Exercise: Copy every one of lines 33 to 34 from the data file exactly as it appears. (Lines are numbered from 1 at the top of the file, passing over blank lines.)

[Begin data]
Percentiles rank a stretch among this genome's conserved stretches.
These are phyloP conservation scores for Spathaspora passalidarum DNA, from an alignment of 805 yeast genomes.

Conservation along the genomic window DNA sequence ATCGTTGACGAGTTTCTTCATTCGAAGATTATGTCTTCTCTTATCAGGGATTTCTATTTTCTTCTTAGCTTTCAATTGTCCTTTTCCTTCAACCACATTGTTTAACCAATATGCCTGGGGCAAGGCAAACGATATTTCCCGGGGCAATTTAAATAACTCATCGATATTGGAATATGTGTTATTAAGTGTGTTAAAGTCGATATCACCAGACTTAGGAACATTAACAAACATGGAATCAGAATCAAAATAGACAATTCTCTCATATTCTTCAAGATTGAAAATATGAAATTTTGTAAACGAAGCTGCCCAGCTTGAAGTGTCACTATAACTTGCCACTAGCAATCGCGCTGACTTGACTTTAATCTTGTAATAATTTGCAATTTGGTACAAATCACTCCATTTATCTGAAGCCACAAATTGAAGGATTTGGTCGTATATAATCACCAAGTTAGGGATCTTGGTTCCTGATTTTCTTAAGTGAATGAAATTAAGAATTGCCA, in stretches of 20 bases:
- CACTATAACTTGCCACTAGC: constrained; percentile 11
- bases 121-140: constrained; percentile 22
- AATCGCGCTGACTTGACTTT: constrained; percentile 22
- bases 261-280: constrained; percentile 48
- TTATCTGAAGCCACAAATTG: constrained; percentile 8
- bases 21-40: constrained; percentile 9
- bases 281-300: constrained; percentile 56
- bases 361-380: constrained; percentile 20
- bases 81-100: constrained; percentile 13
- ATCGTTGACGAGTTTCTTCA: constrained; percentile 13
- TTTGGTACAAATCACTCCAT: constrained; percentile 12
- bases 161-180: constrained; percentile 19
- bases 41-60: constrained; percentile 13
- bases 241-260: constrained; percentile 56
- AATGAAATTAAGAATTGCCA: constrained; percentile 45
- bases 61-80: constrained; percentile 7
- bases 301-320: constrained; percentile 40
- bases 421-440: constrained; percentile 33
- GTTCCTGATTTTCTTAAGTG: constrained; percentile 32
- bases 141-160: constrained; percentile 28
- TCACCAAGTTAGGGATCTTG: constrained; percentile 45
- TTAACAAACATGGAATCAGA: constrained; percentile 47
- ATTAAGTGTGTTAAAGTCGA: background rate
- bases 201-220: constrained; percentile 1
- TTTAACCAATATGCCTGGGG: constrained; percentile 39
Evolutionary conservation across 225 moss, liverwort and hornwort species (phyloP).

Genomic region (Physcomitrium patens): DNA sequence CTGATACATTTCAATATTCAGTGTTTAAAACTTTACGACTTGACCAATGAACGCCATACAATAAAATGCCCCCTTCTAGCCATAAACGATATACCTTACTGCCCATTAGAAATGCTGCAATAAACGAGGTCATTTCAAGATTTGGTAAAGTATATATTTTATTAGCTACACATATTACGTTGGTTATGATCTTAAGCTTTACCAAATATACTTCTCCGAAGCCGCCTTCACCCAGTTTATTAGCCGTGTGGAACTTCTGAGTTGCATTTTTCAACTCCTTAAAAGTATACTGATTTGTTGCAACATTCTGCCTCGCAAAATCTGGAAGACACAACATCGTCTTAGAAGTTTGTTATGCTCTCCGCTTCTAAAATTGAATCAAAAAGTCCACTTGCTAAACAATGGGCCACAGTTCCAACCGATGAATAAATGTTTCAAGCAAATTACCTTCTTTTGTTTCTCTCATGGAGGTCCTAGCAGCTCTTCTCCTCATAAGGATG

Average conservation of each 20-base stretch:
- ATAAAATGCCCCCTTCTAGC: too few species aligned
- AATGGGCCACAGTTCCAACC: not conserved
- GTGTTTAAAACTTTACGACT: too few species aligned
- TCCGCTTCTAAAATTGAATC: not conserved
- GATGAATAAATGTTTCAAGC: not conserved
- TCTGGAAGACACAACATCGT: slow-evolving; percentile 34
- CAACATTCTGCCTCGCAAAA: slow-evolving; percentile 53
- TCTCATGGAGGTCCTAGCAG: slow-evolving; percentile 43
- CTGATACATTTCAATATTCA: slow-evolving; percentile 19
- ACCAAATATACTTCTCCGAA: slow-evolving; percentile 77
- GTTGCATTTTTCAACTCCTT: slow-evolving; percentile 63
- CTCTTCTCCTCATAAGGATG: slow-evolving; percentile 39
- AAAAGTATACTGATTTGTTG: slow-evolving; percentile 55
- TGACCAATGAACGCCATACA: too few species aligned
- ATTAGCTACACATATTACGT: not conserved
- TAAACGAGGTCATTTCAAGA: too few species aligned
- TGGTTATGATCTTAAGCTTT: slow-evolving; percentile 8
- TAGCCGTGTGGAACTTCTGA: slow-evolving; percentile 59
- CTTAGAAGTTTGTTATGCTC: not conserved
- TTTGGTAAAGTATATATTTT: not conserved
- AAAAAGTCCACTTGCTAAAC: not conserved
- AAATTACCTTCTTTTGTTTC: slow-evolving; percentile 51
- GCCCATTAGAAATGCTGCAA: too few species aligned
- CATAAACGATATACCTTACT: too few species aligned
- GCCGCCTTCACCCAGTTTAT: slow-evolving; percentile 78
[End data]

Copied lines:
- AATGGGCCACAGTTCCAACC: not conserved
- GTGTTTAAAACTTTACGACT: too few species aligned